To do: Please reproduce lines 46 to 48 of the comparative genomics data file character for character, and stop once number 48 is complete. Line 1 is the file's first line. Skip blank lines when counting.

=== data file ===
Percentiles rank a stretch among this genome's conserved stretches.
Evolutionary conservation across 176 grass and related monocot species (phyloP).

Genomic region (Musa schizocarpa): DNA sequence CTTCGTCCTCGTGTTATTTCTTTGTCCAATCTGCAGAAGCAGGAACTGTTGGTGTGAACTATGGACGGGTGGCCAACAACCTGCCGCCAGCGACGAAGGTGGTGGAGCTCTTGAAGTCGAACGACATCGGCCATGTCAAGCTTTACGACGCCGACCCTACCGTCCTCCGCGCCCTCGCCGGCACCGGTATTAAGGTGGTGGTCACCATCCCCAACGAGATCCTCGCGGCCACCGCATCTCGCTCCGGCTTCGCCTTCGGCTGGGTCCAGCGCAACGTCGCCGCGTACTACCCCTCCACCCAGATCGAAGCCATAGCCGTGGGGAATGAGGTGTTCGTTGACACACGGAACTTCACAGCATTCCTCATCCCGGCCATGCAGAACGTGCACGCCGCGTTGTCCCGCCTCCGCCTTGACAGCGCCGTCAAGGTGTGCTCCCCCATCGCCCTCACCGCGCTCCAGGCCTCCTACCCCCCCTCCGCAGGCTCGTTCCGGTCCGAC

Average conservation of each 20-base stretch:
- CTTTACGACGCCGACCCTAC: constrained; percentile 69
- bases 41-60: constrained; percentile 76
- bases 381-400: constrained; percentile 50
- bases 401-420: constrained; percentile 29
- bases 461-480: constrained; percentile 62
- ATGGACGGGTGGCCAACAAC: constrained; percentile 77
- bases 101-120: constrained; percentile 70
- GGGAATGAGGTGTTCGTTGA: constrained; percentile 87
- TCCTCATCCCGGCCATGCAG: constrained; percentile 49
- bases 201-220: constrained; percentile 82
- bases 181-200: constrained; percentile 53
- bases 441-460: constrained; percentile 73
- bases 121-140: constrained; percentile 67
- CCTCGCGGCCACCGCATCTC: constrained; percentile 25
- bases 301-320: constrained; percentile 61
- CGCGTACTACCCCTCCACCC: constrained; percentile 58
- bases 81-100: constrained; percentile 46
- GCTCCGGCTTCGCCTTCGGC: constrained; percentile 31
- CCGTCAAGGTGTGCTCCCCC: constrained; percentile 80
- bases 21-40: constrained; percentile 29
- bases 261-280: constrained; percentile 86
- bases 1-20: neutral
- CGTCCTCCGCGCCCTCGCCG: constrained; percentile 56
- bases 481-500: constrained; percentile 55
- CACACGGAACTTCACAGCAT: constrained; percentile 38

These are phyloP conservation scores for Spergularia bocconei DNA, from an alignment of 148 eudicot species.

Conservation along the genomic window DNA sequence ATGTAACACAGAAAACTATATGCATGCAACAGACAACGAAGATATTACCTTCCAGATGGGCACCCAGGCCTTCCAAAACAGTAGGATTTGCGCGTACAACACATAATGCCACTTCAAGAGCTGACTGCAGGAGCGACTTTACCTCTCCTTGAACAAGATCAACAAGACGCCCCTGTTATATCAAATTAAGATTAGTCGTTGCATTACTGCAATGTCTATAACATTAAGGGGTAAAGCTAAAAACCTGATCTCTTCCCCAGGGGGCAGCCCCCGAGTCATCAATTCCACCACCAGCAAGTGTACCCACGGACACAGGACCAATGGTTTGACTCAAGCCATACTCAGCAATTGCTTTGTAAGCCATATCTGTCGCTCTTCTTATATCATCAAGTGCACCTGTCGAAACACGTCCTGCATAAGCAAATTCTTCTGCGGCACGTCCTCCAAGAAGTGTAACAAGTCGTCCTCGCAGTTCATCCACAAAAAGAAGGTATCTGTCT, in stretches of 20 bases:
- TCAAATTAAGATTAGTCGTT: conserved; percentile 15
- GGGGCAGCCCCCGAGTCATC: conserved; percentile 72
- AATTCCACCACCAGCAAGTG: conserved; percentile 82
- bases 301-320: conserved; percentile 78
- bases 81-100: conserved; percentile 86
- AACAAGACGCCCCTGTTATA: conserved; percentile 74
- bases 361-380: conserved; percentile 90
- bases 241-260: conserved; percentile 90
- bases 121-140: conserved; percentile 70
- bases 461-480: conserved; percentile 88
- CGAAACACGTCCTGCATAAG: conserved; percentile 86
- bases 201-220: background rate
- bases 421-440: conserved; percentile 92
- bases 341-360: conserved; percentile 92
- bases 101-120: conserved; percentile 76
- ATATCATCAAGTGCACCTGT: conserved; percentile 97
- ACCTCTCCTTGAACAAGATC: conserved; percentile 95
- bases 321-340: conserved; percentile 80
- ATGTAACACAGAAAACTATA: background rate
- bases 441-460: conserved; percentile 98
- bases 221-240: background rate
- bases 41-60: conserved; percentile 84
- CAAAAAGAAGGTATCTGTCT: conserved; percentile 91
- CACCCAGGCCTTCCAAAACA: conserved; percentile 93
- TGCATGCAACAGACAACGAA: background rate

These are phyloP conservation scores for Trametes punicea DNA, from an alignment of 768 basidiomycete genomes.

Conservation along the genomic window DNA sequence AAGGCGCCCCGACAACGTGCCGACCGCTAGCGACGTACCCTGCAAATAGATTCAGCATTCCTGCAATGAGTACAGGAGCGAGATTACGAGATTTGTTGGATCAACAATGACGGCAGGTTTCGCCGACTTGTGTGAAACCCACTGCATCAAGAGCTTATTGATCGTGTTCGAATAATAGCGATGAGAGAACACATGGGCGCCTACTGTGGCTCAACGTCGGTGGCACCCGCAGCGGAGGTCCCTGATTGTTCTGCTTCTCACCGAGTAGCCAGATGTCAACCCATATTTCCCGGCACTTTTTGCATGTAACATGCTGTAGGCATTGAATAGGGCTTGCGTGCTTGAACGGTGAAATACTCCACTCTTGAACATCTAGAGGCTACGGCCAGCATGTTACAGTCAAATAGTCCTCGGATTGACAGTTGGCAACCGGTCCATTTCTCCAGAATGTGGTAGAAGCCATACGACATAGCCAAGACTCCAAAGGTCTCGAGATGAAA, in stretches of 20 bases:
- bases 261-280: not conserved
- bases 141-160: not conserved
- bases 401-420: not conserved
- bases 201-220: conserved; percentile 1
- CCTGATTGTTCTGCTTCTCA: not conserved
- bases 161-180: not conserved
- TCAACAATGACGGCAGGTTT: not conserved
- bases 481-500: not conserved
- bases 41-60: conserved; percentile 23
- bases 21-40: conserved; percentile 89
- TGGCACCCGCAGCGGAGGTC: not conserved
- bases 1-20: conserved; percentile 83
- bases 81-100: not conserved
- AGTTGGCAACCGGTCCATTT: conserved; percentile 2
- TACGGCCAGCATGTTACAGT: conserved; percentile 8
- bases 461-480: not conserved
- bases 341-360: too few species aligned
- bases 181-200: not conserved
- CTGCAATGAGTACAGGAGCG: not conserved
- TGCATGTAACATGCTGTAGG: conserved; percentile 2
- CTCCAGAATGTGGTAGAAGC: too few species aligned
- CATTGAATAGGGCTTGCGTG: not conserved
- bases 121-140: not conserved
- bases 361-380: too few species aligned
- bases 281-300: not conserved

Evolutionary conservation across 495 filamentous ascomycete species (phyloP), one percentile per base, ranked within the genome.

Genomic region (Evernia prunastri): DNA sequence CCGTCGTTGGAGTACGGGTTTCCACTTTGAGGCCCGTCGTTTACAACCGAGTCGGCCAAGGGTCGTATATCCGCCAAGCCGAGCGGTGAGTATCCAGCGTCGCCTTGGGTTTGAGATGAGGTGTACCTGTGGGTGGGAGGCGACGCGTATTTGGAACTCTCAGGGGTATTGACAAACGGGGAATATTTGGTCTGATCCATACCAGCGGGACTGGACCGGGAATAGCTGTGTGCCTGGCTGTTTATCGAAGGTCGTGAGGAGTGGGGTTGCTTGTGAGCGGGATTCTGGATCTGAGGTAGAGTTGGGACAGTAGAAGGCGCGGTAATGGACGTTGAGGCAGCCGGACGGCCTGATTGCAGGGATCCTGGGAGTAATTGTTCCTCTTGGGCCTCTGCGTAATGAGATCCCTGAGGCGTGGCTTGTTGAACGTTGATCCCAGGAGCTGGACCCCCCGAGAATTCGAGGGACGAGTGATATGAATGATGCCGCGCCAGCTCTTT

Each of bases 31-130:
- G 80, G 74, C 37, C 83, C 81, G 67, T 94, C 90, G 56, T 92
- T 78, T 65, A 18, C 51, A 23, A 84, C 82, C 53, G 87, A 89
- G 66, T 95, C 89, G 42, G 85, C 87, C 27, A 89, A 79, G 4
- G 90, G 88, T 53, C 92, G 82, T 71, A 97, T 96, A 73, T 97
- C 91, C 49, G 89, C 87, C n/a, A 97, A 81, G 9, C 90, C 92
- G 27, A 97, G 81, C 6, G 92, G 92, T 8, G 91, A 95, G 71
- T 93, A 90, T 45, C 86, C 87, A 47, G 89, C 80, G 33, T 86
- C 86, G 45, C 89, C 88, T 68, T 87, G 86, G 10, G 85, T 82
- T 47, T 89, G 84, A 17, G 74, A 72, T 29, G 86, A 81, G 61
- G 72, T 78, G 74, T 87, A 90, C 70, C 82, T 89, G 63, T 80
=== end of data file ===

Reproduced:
- bases 101-120: conserved; percentile 76
- ATATCATCAAGTGCACCTGT: conserved; percentile 97
- ACCTCTCCTTGAACAAGATC: conserved; percentile 95